The Senate Commerce Committee wants to scrutiny how social media giant Facebook is trying to attract young people more with the research of their products affect children and whatever correction measures they have planned.
The members of the Senate committee are eager to find the response in Facebook executives’ research as to how they are aware of body image photos and videos of teen girls shared on Instagram causing rate of anxiety and depression.
Sen. Richard Blumenthal (D., Conn.) Chairperson of the Commerce Committee’s consumer-protection panel to conduct this hearing on Thursday, said, “The more I know, the more repulsed I am by what I’ve seen.” He has reviewed thousands of pages of Facebook documents already with his member staff and also has spoken with the whistleblowers about the issues in this regard.
He said in this interview. “I’m going to be asking Facebook why it knowingly concealed these facts and what it is going to do to correct these practices.”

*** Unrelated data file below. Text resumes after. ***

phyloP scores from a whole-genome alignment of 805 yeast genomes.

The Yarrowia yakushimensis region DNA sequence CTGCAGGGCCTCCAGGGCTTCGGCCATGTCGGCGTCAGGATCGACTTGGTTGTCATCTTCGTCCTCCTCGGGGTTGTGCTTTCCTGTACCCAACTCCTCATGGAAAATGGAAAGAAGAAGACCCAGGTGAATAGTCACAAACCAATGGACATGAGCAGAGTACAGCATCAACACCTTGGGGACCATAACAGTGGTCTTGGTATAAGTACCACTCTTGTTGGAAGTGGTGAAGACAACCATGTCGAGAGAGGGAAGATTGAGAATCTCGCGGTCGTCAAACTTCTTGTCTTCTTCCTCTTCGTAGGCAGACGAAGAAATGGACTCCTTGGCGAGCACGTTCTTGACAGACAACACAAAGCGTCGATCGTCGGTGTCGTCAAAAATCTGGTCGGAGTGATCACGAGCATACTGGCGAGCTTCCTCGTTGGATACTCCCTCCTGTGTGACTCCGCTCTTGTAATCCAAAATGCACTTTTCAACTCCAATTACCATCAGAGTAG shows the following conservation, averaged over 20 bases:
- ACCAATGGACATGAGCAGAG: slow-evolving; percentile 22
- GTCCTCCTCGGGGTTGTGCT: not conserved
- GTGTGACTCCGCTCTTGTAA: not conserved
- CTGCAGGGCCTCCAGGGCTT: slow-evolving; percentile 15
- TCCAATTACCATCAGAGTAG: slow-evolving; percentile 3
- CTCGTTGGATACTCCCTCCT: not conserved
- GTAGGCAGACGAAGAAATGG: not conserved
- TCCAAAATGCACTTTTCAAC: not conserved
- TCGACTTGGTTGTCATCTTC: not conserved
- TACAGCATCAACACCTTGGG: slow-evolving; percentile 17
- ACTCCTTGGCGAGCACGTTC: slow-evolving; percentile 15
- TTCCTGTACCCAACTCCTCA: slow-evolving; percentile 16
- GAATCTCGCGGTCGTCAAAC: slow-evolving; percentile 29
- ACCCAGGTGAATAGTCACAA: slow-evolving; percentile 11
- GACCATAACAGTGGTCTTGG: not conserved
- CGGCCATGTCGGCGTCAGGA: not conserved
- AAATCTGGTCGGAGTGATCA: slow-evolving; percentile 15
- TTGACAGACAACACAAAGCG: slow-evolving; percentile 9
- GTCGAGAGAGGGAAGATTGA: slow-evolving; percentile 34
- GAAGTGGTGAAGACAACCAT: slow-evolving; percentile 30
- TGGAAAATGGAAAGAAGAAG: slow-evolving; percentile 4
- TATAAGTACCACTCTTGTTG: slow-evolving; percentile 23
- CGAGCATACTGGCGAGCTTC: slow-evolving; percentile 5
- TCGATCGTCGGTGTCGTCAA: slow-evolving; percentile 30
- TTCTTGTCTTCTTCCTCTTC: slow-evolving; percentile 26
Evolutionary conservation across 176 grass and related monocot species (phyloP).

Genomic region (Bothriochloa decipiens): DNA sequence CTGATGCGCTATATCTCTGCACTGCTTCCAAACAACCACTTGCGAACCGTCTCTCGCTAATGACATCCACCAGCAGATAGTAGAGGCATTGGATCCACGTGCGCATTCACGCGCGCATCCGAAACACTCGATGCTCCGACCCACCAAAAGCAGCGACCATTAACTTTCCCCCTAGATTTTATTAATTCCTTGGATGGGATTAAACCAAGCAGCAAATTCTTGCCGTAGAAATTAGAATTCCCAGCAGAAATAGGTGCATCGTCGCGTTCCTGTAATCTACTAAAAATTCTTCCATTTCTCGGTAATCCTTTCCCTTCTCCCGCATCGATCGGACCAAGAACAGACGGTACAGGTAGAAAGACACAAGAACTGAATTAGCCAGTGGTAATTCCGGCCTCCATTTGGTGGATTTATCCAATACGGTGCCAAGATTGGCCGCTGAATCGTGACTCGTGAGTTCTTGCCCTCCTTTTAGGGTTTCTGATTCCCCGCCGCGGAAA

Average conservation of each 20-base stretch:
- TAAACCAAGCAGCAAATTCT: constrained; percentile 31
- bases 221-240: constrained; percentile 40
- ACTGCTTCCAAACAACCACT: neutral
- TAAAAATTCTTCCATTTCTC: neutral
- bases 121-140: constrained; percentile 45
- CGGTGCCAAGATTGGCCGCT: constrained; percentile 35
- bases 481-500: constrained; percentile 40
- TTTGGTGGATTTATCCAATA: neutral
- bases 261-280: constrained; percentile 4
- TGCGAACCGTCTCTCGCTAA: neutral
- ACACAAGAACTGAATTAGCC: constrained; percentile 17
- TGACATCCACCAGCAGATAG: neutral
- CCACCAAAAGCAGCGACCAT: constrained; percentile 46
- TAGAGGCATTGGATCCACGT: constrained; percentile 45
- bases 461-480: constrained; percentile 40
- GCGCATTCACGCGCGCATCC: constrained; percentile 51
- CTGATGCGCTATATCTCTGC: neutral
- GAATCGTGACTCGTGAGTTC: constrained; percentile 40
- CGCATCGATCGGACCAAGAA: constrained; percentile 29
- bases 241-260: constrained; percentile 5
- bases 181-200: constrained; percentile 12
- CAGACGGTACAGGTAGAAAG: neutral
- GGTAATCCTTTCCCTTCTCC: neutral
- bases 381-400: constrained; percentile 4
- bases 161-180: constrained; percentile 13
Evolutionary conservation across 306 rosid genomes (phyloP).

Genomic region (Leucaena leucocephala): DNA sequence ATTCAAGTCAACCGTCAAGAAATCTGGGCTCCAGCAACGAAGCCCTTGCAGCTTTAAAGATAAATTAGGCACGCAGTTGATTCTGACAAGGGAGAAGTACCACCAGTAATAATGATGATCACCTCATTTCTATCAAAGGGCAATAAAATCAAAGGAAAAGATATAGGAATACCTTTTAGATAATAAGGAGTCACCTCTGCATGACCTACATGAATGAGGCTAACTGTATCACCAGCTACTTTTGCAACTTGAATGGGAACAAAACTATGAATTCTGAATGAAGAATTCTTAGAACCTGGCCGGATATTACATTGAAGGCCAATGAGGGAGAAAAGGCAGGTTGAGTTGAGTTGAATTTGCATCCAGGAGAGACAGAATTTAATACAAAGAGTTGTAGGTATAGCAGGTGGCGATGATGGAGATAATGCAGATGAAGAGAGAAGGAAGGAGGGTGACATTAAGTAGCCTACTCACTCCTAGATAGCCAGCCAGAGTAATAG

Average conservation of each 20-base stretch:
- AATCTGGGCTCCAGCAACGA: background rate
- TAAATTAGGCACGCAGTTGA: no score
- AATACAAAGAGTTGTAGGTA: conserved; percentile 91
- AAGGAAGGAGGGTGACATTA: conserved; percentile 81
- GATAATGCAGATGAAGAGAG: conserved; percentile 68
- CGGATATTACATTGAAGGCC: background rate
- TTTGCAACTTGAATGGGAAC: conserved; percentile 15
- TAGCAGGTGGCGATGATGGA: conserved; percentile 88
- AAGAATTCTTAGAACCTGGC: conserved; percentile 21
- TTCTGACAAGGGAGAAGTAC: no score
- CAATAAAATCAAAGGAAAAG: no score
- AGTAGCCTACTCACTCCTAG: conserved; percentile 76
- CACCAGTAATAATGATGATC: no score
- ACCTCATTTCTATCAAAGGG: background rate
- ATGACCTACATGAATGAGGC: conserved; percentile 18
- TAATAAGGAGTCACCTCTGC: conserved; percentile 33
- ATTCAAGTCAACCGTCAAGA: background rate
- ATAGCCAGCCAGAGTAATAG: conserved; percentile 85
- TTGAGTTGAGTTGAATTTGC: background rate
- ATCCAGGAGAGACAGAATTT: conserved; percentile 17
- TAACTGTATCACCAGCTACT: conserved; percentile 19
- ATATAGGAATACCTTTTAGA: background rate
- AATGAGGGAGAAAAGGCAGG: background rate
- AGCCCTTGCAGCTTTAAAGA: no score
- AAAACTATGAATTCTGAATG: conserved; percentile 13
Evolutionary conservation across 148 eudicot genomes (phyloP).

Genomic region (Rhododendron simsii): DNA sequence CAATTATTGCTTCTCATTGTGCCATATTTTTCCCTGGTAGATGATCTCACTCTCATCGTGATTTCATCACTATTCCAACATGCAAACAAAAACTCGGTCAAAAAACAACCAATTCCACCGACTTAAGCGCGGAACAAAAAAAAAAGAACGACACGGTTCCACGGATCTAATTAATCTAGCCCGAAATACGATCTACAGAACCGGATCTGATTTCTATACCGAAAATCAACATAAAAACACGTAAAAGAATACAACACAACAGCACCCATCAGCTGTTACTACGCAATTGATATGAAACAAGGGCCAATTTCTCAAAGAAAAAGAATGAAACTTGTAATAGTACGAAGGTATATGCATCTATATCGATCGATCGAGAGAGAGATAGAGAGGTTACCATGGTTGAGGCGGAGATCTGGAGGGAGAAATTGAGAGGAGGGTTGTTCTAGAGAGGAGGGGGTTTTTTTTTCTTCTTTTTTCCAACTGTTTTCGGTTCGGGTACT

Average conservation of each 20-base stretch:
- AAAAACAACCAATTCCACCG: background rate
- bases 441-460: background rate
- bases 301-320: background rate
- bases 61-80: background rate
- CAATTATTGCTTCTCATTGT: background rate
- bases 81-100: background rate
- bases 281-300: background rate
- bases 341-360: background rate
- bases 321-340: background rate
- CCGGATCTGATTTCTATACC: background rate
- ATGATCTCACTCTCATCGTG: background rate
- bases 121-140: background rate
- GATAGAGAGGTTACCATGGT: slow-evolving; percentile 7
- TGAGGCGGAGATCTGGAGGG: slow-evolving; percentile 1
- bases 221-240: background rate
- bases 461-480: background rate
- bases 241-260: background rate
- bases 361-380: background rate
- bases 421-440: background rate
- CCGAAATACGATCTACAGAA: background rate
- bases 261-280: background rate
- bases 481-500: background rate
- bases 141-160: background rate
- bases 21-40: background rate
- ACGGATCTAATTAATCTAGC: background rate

Antigone Davis, a lawyer who joined Facebook in 2014 from the office of Maryland’s attorney general, is the global head of safety of the company, scheduled for Thursday’s hearing to represent Facebook before Senators.
Ms. Davis remarked before the hearing that Facebook is committed to the “safety and well-being of the youngest people who use our services.”
Bottom Line: The Senate Commerce Committee showed its anxiety and called on Facebook authorities on a hearing to present what correction measures they are adopting to solve allowing body image photos and videos of teen girls affecting children’s minds.